By Larry Gordon
If not for these two young gentlemen from Denver, who would have built all the sukkahs here in the Five Towns and surrounding areas over the last few weeks? Maybe our kids, spouses, brothers-in-law, uncles, a carpenter we found in the classifieds, a contractor, or a friend. Probably any one of the above—except us, that is.
So it’s a good thing that Steven and Jonathan Litton and their crews descend on these areas in New York and beyond to quickly and efficiently erect our sukkahs—always with ample time prior to the chag so that we can be properly prepared.
“The Boys,” as I like to refer to them, are personable and very responsible. When they say they are doing something, they get it done precisely when they say so, which is sort of unusual today. They have put up our sukkah for most of the last ten years (when we’ve been home for yom tov), and it is just a pleasure to observe them authoritatively move in and get everything done as expeditiously as possible.
One of the big problems is recalling where items relating to the sukkah are stored after each yom tov and conducting a search to discover where this tool or that piece of equipment was stored for the last 12 months. With Steven and Jonathan, that is no longer a problem because they are the ones who put everything away last time, and somehow they know exactly where.
While the brothers will put up your sukkah, they have also invented a unique and even unusual sukkah—already widely distributed—that is taking the industry by storm.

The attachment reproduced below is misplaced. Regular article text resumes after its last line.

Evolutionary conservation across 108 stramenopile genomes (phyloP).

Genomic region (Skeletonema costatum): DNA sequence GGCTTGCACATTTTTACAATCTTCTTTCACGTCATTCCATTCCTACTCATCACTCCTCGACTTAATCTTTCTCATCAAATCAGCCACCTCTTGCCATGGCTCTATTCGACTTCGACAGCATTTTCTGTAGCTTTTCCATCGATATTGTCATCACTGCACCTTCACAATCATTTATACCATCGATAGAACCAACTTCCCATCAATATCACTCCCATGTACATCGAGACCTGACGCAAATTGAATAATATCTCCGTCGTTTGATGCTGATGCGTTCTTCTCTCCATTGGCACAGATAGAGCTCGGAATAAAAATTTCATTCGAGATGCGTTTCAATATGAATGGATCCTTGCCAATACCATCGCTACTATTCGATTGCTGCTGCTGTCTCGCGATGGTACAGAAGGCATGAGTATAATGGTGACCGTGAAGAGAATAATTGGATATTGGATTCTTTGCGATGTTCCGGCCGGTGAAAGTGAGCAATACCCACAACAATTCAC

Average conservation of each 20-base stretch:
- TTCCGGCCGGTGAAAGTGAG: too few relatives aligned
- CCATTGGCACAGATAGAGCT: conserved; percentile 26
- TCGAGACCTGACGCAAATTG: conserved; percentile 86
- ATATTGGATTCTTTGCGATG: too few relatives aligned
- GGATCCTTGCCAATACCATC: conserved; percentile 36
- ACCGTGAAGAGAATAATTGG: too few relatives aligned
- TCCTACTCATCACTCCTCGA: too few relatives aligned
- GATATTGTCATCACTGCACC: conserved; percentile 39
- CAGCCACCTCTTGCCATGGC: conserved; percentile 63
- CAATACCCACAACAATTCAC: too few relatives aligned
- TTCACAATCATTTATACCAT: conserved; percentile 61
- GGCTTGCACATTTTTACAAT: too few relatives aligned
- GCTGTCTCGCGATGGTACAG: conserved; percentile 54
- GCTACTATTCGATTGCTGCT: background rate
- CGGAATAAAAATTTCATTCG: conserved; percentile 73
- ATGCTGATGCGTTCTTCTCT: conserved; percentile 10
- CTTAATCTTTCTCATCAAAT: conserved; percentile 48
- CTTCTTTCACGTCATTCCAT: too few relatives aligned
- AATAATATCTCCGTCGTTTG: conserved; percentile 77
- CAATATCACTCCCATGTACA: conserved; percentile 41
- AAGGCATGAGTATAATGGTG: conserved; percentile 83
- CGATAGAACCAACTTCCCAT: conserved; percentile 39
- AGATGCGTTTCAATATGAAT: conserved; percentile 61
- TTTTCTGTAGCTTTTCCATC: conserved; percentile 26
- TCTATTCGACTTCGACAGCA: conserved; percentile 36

You can see the sukkah at a number of homes here in the Five Towns and in Brooklyn and Queens, and, as Steven was telling me the other night while we were discussing the dynamics of sukkah-building, it is a sukkah that you purchase once in a lifetime and it has the durability to stay in the family forever. “It’s like a Lego set,” Steven says. “You buy it once and its remarkable endurance keeps it going on and on.”
“Each sukkah is created with premium Sunbrella canvas, which not only looks great, but is water- and mold-resistant, won’t fade in the sun, and is easy to clean, leaving your sukkah looking like new for years to come,” Steven said.
As you can see in the photos displayed here, this is also one great-looking sukkah and quite a fine way to celebrate and enjoy your sukkah in high style, which, if possible, is the best way to rejoice in the chag.
• • •
So far, over all these years, I have recollections of three very distinct sukkahs that have defined the way our family has observed the yom tov over these last few decades.
First, when I was a child we had this larger-than-life, behemoth sukkah with heavy wooden walls that none of us could lift, carry, or manage to construct in any way or fashion. We were three boys, and once we became young adults I think it kind of frustrated my parents that still none of us could handle it. Building sukkahs—or any structure, for that matter, regardless of how elementary—just wasn’t our thing.
So, year after year, my father was tasked with finding someone who could actually assemble these large heavy walls and somehow turn them into a sukkah. Each year it was an ordeal to find the right person to do the job well. And doing the job well meant constructing these walls so that they would not be shaky, loose, or subject to shifting on those windy days that would sometimes occur on yom tov.
We had a neighbor who was what they used to call a handyman. He was a small but tough guy from Israel, and amongst other things he was able to handle this sukkah. The only thing my father didn’t like about this setup was that he took about $180 to build it and about another $150 to take it down and store it in our garage in the back of our home in Brooklyn.